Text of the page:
!—For Multiview web/retargeting program, DO NOT REMOVE - place this code in the header of your domain --> <!—For Multiview web/retargeting program, DO NOT REMOVE - place this code in the header of your domain -->
The U.S. District Court for the Northern District of Texas has delivered another victory in the battle against the ATF’s arbitrary rulemaking. This time, it’s the new rules on unfinished frames, receivers, and kits.
The case is VanDerStok v. Garland and is being heard by District Judge Reed O’Connor in Fort Worth.
In a ruling issued Tuesday, Judge O’Connor added Blackhawk Manufacturing, better known as 80% Arms, as a separate plaintiff to the lawsuit. Blackhawk is one of the largest producers of 80% frames and kits
In an earlier ruling filed on September 2, the court determined that the ATF’s new rule likely exceeds the agency’s authority under the Gun Control Act. With that finding, Judge O’Connor issued a preliminary injunction that bars the ATF from enforcing its new rules against Tactical Machining. The injunction was later expanded to include Tactical Machining’s customers.
Judge O’Connor wrote: “Plaintiffs have shown a strong likelihood that they will succeed on the merits of their claims that ATF’s new definitions are inconsistent with the Gun Control Act.”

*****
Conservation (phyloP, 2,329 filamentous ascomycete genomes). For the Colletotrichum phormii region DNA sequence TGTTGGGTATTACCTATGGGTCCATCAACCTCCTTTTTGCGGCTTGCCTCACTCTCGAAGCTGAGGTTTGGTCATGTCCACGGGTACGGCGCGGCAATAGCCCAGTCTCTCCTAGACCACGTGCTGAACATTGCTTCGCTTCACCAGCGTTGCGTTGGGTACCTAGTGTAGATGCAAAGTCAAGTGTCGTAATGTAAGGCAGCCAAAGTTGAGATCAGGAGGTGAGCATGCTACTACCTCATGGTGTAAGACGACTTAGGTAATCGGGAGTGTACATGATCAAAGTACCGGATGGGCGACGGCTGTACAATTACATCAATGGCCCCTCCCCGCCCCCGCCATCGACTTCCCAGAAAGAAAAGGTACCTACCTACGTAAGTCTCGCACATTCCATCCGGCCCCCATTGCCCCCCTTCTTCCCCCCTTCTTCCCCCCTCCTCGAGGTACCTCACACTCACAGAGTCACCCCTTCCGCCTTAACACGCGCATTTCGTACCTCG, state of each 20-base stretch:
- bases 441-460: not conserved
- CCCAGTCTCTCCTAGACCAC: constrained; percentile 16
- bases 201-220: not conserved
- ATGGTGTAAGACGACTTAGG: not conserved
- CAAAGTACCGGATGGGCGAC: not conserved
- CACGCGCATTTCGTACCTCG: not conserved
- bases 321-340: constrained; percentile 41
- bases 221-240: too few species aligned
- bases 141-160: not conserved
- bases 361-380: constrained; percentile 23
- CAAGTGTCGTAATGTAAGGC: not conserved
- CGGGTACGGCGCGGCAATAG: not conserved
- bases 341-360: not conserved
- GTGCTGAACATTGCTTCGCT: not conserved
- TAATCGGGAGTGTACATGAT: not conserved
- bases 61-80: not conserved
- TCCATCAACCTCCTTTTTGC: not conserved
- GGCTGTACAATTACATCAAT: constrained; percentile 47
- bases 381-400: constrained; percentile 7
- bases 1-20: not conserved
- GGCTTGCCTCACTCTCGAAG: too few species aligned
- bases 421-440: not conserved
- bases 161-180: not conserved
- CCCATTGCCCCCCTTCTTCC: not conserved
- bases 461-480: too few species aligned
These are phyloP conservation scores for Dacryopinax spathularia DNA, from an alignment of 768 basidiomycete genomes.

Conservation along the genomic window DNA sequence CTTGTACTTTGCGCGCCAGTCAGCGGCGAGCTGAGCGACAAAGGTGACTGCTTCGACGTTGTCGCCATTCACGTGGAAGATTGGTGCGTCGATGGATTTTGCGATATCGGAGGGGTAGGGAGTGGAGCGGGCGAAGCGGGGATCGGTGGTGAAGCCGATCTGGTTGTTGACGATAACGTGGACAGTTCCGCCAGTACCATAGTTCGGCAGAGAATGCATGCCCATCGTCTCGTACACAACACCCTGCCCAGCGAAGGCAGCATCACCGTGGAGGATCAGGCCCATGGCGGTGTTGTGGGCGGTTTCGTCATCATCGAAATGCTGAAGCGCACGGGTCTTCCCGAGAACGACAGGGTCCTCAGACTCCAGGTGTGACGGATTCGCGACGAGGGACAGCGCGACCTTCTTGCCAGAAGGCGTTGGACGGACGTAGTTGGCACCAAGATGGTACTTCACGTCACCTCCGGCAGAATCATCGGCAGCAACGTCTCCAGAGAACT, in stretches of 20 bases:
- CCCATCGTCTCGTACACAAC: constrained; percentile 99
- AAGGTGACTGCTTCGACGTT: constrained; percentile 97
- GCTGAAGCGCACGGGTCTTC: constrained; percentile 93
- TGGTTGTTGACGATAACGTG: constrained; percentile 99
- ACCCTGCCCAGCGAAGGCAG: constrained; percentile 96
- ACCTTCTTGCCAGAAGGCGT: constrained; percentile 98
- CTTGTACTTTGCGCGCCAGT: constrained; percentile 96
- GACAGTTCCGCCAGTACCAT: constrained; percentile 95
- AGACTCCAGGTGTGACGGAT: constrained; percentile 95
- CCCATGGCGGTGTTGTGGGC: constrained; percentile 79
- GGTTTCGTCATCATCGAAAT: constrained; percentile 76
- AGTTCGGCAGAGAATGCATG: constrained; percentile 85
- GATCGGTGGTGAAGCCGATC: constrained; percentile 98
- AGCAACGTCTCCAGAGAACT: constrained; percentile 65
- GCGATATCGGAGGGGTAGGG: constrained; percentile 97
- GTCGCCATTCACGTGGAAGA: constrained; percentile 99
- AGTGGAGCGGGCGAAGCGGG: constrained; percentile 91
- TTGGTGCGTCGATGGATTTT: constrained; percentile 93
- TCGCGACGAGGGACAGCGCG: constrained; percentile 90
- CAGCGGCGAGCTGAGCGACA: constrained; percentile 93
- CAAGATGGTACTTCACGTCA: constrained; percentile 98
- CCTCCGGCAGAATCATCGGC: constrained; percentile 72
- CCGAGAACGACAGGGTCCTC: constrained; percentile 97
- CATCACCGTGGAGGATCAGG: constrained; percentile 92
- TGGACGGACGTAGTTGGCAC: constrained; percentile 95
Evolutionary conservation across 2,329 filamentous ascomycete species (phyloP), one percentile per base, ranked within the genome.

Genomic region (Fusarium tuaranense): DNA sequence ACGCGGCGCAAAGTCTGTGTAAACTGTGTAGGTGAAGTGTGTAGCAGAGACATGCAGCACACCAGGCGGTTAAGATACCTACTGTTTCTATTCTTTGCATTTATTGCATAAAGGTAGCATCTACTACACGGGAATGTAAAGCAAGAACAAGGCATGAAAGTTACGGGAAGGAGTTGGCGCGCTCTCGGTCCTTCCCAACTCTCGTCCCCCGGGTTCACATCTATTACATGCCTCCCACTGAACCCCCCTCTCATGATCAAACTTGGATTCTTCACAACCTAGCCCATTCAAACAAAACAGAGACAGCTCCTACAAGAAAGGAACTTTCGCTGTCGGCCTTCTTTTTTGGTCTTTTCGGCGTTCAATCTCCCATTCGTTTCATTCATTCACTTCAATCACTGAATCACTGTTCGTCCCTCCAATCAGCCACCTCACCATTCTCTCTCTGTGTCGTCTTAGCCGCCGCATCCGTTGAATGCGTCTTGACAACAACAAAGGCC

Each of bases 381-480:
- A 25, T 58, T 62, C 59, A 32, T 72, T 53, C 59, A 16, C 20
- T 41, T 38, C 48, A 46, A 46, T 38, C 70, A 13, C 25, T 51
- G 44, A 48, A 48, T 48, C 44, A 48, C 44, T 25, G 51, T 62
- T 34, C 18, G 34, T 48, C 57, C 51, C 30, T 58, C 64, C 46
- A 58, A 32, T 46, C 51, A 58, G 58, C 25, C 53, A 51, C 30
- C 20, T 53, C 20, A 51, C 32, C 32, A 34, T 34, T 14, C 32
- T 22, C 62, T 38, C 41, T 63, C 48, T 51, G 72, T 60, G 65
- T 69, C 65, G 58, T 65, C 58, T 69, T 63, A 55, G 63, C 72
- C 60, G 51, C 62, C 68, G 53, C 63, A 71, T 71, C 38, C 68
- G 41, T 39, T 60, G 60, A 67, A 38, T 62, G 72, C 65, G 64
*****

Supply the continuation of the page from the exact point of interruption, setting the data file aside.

With the addition of Blackhawk as a named plaintiff, the court would seem to be inclined to expand the preliminary injunction to protect Blackhawk and its customers. Blackhawk filed a motion for an expansion of the injunction on Thursday.
This is a big setback for the ATF, because the door has been opened for other manufacturers to join the lawsuit and push hard for a nationwide injunction, which is the ultimate goal until the question of the ATF’s tactics can make it to the Supreme Court. The court has already slapped down the EPA over similar actions so there is every reason to hope for the rogue ATF to be reined in.